Workers compensation exposure is from office operations and off-site visits to customers' premises. Since work at the office is done on computers, potential injuries include eyestrain, neck strain, carpal tunnel syndrome, and similar repetitive motion injuries that can be reduced with ergonomically designed workstations. Off-site exposures may include working at construction sites, at heights, on rough terrain, or in isolated areas.
Employees can be injured off-site by slips and falls, falling objects, falls from heights, electrical panels and wiring, flying debris, noise, and automobile or aviation accidents. If there is a laboratory on premises, employees may be exposed to pollutants, toxins or known carcinogens. Employees should have appropriate safety gear when visiting a job site or while working in laboratories.
Property exposure is primarily that of an office, although there may be some incidental storage or an area for meetings. Ignition sources include electrical wiring, heating and air conditioning systems, wear, and overheating of equipment. The storage of customers' records may add to the fire load. Storage should be in fireproof cabinets and fire suppression systems must not damage the papers. If there is a testing laboratory on premises, chemicals must be separated from combustibles and stored in fireproof cabinets. Computers and other electronic equipment may be targets for theft.
Crime exposure is limited to employee dishonesty. Ordering, billing and disbursement duties must be separated and regular audits performed. Employee dishonesty issues may arise when an employee is on a client's premises. Background checks should be conducted before permitting any employee to visit clients.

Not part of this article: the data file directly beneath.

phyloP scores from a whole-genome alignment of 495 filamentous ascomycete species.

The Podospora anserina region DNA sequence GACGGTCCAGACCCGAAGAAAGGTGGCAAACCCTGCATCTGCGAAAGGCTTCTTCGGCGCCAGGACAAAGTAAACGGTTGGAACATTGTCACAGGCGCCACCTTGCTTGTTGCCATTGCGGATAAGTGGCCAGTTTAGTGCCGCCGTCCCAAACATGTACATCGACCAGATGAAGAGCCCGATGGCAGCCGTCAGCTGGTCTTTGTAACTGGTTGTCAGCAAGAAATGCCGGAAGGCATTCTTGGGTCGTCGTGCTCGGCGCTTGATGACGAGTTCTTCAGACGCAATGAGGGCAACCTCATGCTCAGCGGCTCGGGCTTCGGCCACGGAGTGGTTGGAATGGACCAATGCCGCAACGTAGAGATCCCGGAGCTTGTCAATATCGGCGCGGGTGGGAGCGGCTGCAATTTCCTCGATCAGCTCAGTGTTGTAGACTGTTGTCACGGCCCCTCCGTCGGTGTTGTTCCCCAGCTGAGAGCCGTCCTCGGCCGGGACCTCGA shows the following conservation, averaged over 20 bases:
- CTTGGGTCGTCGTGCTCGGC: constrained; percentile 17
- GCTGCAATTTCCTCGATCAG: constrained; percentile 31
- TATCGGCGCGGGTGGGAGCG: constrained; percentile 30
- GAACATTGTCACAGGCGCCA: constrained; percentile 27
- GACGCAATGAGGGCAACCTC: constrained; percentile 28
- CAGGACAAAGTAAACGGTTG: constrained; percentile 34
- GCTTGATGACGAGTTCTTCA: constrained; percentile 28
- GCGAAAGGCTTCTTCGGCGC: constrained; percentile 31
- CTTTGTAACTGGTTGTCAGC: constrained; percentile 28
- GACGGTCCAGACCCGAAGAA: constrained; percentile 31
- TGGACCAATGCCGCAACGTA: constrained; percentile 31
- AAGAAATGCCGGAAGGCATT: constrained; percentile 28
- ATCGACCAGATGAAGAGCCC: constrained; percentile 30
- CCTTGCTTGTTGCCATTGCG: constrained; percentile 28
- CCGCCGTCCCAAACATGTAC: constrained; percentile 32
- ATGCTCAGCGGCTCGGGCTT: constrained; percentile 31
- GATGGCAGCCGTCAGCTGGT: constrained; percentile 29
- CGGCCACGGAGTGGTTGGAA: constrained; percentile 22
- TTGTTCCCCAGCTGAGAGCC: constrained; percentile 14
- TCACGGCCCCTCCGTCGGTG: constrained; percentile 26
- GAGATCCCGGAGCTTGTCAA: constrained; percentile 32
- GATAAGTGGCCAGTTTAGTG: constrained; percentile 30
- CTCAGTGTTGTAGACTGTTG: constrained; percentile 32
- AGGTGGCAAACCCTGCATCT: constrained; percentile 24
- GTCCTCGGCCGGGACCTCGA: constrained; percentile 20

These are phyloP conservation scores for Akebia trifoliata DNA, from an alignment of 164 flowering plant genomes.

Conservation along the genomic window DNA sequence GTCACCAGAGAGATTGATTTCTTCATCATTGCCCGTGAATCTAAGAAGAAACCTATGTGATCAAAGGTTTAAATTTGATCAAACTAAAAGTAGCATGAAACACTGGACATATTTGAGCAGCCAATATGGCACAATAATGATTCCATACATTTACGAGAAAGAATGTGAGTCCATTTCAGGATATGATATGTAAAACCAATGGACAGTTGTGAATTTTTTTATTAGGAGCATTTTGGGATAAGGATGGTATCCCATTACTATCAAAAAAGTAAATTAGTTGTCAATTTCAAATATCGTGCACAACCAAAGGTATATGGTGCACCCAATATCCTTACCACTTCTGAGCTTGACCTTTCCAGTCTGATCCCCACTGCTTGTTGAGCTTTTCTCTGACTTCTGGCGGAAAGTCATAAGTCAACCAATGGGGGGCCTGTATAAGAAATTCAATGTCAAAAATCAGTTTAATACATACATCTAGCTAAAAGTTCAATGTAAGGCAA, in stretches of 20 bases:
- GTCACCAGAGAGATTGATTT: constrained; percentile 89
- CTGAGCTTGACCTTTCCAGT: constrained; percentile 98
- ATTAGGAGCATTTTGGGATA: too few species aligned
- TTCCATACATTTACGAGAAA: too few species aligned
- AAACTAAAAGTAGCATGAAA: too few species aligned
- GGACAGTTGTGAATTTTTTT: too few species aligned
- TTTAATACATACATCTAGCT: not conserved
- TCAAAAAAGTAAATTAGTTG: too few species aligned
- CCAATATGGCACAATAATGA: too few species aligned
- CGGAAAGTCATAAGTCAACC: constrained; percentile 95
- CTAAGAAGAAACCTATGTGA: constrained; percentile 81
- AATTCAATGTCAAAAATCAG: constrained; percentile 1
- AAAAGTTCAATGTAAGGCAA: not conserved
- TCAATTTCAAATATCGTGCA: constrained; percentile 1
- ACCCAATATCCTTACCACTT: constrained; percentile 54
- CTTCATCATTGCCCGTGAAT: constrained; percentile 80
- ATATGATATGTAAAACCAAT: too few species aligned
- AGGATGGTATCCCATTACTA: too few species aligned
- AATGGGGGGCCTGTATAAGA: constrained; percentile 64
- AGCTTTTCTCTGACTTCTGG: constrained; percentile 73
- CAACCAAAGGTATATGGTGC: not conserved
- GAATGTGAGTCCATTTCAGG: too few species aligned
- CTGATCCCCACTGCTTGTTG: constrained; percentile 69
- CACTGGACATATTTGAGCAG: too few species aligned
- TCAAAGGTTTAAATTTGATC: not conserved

Inland marine exposure consists of accounts receivable if the firm offers credit, computers, and valuable papers and records for clients' information, research projects, and environmental testing results. Power failure and power surges are potentially severe hazards. Computer systems must be backed up regularly and have adequate security features to prevent unauthorized access due to industrial espionage or by hackers. All information should be duplicated, with copies stored off-site. Any books that are used in research should be cataloged in the case of damage. There may be an off-premises exposure if consultant take tools and equipment to clients' job sites.
Business auto exposure comes from the vehicles used to travel to visit customers and to job sites. Generally, the vehicles are private passenger types or pickups. If vehicles are supplied to employees, there should be written guidelines, especially regarding the personal and permitted use of the vehicle. All drivers must have appropriate licenses and acceptable MVRs. Vehicles must be maintained and records kept in a central location.
Commercial Insurance And Business Industry Classification
- SIC CODE: 8999 Services Not Elsewhere Classified
- NAICS CODE: 541620 Environmental Consulting Services, 541330 Engineering Services
- Suggested ISO General Liability Code(s): 91135 Analytical Chemists, 41677 Consultants
- Suggested Workers Compensation Code(s): 9410 Municipal, Township, County, or State Employee NOC, 8601 Architectural or Engineering Firm - Including Salespersons & Drivers
8999: Services Not Elsewhere Classified
Division I: Services | Major Group 89: Miscellaneous Services | Industry Group 899: Miscellaneous Services
8999 Services Not Elsewhere Classified:
- Authors, Artists, and Related Technical Services, Independent
- Record Production
- Scientific and Related Consulting Services
- Music Publishing
- Actuarial Consulting
- All Other Information Providers
- Environmental Consultants
Environmental Consultant Insurance - The Bottom Line